Hardware

NVIDIA Tegra X1 Performance Exceeds Intel Bay Trail SoCs, AMD AM1 APUs 32 32

An anonymous reader writes: A NVIDIA SHIELD Android TV modified to run Ubuntu Linux is providing interesting data on how NVIDIA's latest "Tegra X1" 64-bit ARM big.LITTLE SoC compares to various Intel/AMD/MIPS systems of varying form factors. Tegra X1 benchmarks on Ubuntu show strong performance with the X1 SoC in this $200 Android TV device, beating out low-power Intel Atom/Celeron Bay Trail SoCs, AMD AM1 APUs, and in some workloads is even getting close to an Intel Core i3 "Broadwell" NUC. The Tegra X1 features Maxwell "GM20B" graphics and the total power consumption is less than 10 Watts.
Intel

Intel and Micron Unveil 3D XPoint Memory, 1000x Speed and Endurance Over Flash 143 143

MojoKid writes: Today at a press conference in San Francisco, Intel and Micron unveiled 3D XPoint (Cross Point) memory technology, a non-volatile memory architecture they claim could change the landscape of consumer electronics and computer architectures for years to come. Intel and Micron say 3D XPoint memory is 1000 times faster than NAND, boasts 1000x the endurance of NAND, and offers 8-10 times the density of conventional memory. 3D XPoint isn't electron based, it's material based. The companies aren't diving into specifics yet surrounding the materials used in 3D XPoint, but the physics are fundamentally different than what we're used to. It's 3D stackable and its cross point connect structure allows for dense packing and individual access at the cell level from the top or bottom of a memory array. Better still, Intel alluded to 3D XPoint not being as cost-prohibitive as you might expect. Intel's Rob Crooke explained, "You could put the cost somewhere between NAND and DRAM." Products with the new memory are expected to arrive in 2016 and the joint venture is in production with wafers now.
Android

OnePlus Announces OnePlus 2 'Flagship Killer' Android Phone With OxygenOS 139 139

MojoKid writes: The OnePlus 2 was officially unveiled [Monday] evening and it has been announced that the smartphone will start at an competitively low $329, unlocked and contract free. The entry level price nets you a 5.5" 1080p display, a cooler-running 1.8GHz Qualcomm Snapdragon 810 v2.1 SoC paired with 3GB of RAM, 16GB of internal storage, a 13MP rear camera (with OIS, laser focusing and two-tone flash), 5MP selfie camera, and dual nano SIM slots. If you don't mind handing over an extra $60, you'll receive 4GB of RAM to back the processor and 64GB of internal storage. Besides beefing up the internal specs, OnePlus has also paid some attention to the exterior of the device, giving it a nice aluminum frame and a textured backplate. There are a number of optional materials that you can choose from including wood and Kevlar. Reader dkatana links to InformationWeek's coverage, which puts a bit more emphasis on what the phone doesn't come with: NFC. Apparently, people just don't use it as much as anticipated.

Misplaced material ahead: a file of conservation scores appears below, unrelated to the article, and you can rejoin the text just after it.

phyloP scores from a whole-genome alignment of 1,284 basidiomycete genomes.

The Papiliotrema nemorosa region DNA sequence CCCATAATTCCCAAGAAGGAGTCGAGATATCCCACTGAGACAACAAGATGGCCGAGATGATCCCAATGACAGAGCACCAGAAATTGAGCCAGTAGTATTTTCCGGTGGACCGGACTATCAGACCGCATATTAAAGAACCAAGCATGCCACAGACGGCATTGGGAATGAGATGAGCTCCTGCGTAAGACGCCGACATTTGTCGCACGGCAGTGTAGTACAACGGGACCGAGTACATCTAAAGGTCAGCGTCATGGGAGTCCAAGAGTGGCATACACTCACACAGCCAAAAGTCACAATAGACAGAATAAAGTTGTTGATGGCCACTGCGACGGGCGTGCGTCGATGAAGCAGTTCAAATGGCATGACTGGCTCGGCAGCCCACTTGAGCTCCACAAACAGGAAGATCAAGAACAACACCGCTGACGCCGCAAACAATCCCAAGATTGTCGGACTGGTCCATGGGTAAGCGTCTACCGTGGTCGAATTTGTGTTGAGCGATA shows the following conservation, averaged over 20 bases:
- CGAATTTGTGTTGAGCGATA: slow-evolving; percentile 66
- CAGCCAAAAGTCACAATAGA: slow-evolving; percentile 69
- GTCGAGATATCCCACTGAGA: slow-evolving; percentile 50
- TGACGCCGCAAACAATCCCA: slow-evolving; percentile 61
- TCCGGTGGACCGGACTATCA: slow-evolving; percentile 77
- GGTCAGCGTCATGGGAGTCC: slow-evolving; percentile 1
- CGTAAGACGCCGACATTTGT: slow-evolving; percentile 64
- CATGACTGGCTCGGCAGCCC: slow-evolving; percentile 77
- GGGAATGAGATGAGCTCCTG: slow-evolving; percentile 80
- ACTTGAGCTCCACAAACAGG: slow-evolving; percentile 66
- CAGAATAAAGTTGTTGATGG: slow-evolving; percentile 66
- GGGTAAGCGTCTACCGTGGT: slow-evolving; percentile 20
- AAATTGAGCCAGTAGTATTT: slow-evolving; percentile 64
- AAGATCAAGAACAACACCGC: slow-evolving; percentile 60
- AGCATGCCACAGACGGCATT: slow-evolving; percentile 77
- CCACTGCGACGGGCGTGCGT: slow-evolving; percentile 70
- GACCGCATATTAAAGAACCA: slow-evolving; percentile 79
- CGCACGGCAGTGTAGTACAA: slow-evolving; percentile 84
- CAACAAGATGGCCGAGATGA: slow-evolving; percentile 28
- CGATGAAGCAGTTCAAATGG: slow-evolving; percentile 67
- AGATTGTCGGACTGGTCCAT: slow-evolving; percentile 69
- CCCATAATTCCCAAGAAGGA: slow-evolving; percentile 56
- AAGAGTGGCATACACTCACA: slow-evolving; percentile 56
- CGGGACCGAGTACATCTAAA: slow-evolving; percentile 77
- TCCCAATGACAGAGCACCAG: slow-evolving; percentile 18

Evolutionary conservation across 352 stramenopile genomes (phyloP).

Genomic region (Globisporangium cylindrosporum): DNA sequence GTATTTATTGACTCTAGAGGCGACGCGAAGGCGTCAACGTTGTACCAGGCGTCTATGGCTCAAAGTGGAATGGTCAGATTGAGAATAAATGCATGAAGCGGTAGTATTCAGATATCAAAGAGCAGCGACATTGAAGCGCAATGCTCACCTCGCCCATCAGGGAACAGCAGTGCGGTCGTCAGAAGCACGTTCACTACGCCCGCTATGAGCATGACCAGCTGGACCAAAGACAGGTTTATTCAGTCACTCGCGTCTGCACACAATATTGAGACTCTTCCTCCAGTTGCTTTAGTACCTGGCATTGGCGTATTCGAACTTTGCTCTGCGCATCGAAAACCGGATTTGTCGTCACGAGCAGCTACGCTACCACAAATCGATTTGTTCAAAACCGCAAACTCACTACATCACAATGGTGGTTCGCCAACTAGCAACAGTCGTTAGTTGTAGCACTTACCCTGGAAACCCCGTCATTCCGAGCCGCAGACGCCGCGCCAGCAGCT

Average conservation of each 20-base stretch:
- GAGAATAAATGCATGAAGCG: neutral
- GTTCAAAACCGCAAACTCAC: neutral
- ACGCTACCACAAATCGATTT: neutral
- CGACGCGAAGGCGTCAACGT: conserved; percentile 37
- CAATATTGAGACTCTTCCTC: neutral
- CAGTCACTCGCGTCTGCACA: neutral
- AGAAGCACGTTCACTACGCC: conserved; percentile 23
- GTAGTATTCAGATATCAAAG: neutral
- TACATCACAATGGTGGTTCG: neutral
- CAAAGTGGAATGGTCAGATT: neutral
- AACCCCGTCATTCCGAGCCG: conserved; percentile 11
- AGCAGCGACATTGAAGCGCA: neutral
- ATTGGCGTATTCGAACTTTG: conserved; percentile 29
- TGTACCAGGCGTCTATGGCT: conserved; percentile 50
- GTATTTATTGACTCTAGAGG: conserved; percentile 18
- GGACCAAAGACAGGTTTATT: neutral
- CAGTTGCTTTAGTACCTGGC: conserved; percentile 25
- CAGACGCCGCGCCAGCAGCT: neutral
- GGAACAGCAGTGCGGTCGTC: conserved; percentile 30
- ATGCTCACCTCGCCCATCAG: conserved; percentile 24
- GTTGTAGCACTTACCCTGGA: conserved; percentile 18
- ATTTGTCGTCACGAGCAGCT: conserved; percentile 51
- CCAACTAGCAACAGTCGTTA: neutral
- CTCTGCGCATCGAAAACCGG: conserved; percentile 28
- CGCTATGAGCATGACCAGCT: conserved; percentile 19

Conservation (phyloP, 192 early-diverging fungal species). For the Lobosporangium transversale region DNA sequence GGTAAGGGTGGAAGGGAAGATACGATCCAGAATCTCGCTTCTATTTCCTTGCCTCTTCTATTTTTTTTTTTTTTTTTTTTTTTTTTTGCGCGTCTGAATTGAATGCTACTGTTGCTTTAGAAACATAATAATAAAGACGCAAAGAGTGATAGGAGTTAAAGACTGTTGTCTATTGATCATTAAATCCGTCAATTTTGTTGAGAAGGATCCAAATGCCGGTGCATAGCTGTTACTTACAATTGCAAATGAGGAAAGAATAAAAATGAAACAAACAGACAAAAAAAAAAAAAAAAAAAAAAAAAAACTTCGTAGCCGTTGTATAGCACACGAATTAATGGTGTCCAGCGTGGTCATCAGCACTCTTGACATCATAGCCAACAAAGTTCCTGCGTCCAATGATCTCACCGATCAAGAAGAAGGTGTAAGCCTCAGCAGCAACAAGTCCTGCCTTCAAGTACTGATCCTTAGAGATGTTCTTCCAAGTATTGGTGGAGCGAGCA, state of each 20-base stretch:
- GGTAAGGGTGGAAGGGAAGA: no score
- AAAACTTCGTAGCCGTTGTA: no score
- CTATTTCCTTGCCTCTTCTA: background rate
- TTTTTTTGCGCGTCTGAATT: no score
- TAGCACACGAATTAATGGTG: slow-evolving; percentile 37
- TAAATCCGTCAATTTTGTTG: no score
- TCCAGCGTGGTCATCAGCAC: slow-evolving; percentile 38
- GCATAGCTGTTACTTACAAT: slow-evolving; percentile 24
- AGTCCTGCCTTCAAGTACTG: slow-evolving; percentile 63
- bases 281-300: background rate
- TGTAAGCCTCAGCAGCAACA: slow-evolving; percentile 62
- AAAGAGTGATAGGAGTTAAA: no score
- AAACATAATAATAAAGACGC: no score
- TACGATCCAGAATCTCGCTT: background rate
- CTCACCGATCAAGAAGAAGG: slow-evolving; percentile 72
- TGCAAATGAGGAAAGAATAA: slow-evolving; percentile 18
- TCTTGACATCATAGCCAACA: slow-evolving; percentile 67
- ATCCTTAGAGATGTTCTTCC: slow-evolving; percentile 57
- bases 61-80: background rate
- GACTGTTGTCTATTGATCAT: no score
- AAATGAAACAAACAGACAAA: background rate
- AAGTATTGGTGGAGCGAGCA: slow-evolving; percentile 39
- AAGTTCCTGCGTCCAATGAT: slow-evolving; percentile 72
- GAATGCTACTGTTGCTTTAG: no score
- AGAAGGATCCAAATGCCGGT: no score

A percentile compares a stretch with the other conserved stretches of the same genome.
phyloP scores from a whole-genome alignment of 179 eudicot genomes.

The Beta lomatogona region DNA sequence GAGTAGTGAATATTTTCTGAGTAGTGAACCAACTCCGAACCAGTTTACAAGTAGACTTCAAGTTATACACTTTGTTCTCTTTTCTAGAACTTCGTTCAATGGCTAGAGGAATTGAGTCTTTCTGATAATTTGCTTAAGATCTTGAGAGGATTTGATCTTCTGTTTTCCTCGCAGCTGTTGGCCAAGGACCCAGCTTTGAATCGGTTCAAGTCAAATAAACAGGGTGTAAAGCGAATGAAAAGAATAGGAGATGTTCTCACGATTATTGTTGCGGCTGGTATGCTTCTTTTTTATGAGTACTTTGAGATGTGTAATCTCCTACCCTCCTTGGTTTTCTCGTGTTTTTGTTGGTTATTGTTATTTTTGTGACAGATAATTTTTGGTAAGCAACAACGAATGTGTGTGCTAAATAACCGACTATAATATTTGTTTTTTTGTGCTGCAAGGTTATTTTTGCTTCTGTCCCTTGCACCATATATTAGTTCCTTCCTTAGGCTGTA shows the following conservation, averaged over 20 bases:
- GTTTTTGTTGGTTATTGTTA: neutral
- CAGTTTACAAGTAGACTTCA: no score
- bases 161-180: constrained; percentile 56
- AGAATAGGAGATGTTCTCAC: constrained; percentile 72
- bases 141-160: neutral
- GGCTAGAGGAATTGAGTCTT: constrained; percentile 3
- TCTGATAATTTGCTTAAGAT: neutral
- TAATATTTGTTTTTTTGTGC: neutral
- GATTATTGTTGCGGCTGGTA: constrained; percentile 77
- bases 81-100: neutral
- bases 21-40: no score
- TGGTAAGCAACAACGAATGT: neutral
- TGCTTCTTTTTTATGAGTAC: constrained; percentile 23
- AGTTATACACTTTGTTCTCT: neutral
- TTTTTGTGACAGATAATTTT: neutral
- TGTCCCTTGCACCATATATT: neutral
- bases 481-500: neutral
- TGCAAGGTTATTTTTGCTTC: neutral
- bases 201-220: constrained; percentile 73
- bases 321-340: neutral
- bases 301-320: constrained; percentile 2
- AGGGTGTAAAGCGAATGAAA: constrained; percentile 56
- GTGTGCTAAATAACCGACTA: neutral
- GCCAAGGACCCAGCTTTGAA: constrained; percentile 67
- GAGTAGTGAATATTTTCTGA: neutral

Security

Hacker Set To Demonstrate 60 Second Brinks Safe Hack At DEFCON 144 144

darthcamaro writes: Ok so we know that Chrysler cars will be hacked at Black Hat, Android will be hacked at DEFCON with Stagefright, and now word has come out that a pair of security researchers plan on bringing a Brinks safe onstage at DEFCON to demonstrate how it can be digitally hacked. No this isn't some kind of lockpick, but rather a digital hack, abusing the safe's exposed USB port. And oh yeah, it doesn't hurt that the new safe is running Windows XP either.
Open Source

Project IceStorm Passes Another Milestone: Building a CPU 102 102

beckman101 writes: FPGAs — specialized, high speed chips with large arrays of configurable logic — are usually highly proprietary. Anyone who has used one is familiar with the buggy and node-locked accompanying tools that FPGA manufacturers provide. Project IceStorm aims to change that by reverse-engineering some Lattice FPGAs to produce an open-source toolchain, and today it passed a milestone. The J1 open-source CPU is building under IceStorm, and running on real hardware. The result is a fairly puny microcontroller, but possibly the world's most open one.
China

The Factory of the World - Documentary On Manufacturing In Shenzhen 34 34

szczys writes: This Hackaday documentary (video) looks at the changing ecosystem of manufacturing in the Pearl River Delta (Shenzhen, China) through interviews with product engineers involved with the MIT Media Lab manufacturing program, Finance professionals in Hong Kong, and notables in the Maker Industry. Worth checking out for anyone thinking of a hardware startup or just interested in how hardware gets made.
Hardware Hacking

Video You3dit is Working to Help Crowdsource 3D Design and Printing (Video) 12 12

The example you3dit (You 3D It) person Chris McCoy uses in this video is a prosthetic hand they wanted to make because one of their people lost fingers in a construction accident. Instead of drawing up plans for a new hand, they searched online -- and found enablingthefuture.org, which is all about making 3-D printed prosthetic hands. Using a predesigned hand was obviously much simpler than starting from scratch, and was totally in line with the Open Source "Why reinvent the wheel?" philosophy.